Doty’s discovery, along with many others (in science it’s never just one person), set the stage for the epiphany Temme and Tamsir had as they were walking, dejectedly, with their coffees eight years after Doty published her research. The pair admitted to each other that they were failing: It was just too hard to train plants to fix their own nitrogen. But what if they tried something simpler? Instead of engineering plants, what if they worked with nitrogen-fixing soil bacteria? Farmers could plant a liquid probiotic along with their seeds, allowing the nitrogen-fixing bacteria to grow with the plants. “The solution was there all along, beneath our feet in the roots of every plant,” Temme said.
The two returned to their lab filled with new hope. It might have been among the most mood-altering coffee breaks in scientific history. Pivot pivoted. The company began prospecting for bacteria in buckets of soil from farms all over the United States and uncovered hundreds more nitrogen-fixing critters.
Other companies wound up on similar paths. Azotic Technologies started working with a bacterium found in sugarcane, while Intrinsyx Bio, based in Silicon Valley, began testing the bacteria Doty had discovered.
“The science is ready,” Doty said. “A lot of ag companies are pushing hard. I think we are at the point where we are ready for these products.”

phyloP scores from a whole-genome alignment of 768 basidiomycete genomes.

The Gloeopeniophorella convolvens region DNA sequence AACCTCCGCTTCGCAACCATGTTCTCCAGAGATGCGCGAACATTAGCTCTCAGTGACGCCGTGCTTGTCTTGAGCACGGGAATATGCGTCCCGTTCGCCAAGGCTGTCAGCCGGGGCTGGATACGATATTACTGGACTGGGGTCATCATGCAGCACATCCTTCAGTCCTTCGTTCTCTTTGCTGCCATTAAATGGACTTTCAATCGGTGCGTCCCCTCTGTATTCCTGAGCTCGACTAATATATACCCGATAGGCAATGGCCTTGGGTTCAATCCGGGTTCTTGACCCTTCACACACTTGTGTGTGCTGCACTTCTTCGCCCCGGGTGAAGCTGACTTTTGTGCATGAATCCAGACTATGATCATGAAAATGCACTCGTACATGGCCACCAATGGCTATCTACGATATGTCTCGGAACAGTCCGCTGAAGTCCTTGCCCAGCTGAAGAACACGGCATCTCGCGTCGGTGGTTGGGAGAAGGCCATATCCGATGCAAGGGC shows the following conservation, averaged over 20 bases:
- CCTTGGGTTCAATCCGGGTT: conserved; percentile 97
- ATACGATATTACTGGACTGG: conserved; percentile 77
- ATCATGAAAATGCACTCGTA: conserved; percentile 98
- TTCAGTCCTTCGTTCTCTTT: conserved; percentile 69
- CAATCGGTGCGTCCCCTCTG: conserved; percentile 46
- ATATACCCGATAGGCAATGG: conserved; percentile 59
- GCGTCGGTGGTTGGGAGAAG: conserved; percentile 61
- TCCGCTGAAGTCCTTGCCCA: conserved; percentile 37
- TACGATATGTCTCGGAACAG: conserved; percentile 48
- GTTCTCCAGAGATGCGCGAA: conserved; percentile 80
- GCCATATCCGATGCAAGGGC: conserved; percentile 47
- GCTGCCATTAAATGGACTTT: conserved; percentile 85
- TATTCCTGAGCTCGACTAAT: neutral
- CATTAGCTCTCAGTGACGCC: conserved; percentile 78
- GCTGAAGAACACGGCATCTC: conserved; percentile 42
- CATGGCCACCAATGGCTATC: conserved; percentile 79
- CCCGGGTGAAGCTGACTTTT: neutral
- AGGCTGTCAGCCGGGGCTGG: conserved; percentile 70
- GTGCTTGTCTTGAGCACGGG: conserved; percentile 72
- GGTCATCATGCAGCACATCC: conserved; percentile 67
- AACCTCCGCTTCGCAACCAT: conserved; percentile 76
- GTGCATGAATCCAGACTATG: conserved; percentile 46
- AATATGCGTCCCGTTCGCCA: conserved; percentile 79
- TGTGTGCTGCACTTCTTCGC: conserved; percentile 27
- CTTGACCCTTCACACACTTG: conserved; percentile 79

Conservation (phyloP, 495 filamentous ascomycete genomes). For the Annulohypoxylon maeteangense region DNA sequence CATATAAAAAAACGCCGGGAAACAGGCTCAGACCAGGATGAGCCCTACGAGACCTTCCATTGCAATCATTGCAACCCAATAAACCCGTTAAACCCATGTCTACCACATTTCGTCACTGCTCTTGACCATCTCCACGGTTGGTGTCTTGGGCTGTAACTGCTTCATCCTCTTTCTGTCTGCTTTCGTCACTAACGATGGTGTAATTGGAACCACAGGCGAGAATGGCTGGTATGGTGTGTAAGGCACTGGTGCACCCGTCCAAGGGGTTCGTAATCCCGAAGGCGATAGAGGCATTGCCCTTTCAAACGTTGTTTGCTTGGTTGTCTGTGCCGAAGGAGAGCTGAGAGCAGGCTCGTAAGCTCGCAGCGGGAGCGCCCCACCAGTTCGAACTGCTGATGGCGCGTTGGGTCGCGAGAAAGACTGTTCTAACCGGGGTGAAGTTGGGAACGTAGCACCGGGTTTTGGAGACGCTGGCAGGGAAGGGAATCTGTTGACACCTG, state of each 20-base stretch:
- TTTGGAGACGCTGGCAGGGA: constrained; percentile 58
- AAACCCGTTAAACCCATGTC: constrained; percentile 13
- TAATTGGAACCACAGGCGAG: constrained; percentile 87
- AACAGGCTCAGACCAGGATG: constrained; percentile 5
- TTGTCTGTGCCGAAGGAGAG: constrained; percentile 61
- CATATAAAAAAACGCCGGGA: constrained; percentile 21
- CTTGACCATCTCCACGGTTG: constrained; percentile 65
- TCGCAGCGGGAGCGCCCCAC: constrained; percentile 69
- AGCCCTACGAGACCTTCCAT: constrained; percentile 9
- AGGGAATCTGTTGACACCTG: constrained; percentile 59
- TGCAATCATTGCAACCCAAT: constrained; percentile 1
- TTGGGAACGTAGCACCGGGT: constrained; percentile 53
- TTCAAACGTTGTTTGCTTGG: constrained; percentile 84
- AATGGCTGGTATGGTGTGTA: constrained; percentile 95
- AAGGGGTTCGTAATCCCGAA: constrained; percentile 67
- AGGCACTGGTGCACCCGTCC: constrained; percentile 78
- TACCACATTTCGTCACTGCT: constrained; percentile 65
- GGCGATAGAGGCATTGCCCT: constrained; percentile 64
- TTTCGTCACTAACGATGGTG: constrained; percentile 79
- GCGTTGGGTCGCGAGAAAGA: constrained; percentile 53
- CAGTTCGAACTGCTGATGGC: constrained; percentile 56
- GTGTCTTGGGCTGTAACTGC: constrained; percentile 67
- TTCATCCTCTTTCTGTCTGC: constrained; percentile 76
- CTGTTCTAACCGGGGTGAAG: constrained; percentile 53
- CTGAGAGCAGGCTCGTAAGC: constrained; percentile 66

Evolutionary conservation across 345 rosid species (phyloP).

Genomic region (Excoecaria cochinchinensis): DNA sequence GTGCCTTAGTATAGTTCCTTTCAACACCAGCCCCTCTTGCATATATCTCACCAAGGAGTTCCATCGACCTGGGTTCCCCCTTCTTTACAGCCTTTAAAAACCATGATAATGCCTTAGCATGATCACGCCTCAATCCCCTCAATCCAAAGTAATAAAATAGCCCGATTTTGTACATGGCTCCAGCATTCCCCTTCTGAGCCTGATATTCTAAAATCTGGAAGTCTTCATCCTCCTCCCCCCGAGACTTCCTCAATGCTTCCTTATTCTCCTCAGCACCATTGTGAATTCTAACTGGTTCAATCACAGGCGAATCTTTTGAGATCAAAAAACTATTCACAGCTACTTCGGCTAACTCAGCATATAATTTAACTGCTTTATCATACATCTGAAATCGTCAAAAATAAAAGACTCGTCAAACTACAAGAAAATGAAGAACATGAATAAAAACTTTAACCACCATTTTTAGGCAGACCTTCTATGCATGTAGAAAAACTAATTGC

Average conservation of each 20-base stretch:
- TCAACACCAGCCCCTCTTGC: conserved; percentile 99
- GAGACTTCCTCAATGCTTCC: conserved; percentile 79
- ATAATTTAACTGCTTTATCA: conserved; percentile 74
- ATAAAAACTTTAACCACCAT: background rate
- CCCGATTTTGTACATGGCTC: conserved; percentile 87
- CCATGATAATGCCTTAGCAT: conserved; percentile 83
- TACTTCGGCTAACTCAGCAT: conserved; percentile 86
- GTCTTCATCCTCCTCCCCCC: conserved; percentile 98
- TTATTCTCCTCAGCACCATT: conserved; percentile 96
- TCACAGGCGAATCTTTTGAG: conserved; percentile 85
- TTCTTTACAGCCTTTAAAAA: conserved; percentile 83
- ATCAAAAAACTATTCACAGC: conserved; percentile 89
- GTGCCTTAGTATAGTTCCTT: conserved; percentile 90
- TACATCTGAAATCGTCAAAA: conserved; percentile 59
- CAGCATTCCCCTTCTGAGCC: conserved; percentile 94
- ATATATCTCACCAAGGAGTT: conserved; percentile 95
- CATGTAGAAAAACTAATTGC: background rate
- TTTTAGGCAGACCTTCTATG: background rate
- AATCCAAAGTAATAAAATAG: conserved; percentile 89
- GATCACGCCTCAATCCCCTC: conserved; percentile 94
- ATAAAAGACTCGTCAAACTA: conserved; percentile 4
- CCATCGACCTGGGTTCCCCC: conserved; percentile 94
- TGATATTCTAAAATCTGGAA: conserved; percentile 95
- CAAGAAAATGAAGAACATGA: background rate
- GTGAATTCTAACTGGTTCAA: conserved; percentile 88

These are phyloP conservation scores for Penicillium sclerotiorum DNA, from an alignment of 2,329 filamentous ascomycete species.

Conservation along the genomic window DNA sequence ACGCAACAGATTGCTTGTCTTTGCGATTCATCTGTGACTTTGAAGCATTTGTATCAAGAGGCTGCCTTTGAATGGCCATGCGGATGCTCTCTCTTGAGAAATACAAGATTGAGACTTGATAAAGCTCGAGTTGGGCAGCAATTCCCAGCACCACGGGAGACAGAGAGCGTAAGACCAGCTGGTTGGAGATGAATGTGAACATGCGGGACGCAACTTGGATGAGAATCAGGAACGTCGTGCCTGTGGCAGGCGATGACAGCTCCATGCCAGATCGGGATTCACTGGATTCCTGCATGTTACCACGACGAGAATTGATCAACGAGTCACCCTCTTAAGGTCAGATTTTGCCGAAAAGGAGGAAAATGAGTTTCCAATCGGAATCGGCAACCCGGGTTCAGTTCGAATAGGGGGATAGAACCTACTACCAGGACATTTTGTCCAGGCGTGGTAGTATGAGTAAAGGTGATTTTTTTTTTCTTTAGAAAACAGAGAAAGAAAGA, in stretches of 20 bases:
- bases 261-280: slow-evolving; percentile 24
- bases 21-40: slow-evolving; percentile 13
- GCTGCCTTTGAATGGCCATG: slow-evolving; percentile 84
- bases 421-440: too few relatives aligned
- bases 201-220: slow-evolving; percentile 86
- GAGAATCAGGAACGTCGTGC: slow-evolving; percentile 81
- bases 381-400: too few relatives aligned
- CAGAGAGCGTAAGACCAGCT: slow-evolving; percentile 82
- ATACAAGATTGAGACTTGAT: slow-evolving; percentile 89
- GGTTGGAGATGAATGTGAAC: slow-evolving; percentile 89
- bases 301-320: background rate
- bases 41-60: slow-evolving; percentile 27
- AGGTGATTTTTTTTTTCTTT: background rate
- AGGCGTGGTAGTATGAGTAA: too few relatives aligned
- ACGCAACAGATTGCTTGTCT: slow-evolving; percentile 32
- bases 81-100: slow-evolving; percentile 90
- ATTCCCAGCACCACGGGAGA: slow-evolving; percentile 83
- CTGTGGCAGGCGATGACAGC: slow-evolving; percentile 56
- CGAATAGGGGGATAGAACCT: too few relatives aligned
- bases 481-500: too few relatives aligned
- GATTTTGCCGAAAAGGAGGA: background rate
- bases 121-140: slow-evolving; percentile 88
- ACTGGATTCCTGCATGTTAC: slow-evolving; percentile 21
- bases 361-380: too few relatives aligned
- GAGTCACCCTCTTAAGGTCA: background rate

After six months working on bacteria, Pivot Bio had something: A small seedling in a test tube, growing heartily on nitrogen supplied by bacteria. It was just a start, but this proof of concept was enough to raise millions of dollars in venture capital.
You can see the ripples of the nitrogen-fixing bacteria boom in an unremarkable office park in West Sacramento. The pharmaceutical and chemical giant Bayer built a 160,000 square-foot campus here in 2013 and devoted the space to creating a future where bacteria largely replace chemicals in farming. It’s hard for multinational conglomerates to move like nimble startups—so the company set aside nearly $700 million to fund moonshot startups. One of these, Joyn, launched last year and has already raised $100 million. (Pivot Bio has raised $87 million, Azotic has kept mum about its funding, while Intrinsyx Bio hasn’t started raising money.)
That giants like Bayer are trying to solve the nitrogen problem ups the odds that someone will succeed, because it’s not enough to simply identify a nitrogen-fixing bacterium. The startups also must master the art of marketing to farmers and the logistics of keeping a living organism perky while distributing. To knock out synthetic nitrogen, they’ll have to fit seamlessly into modern agriculture.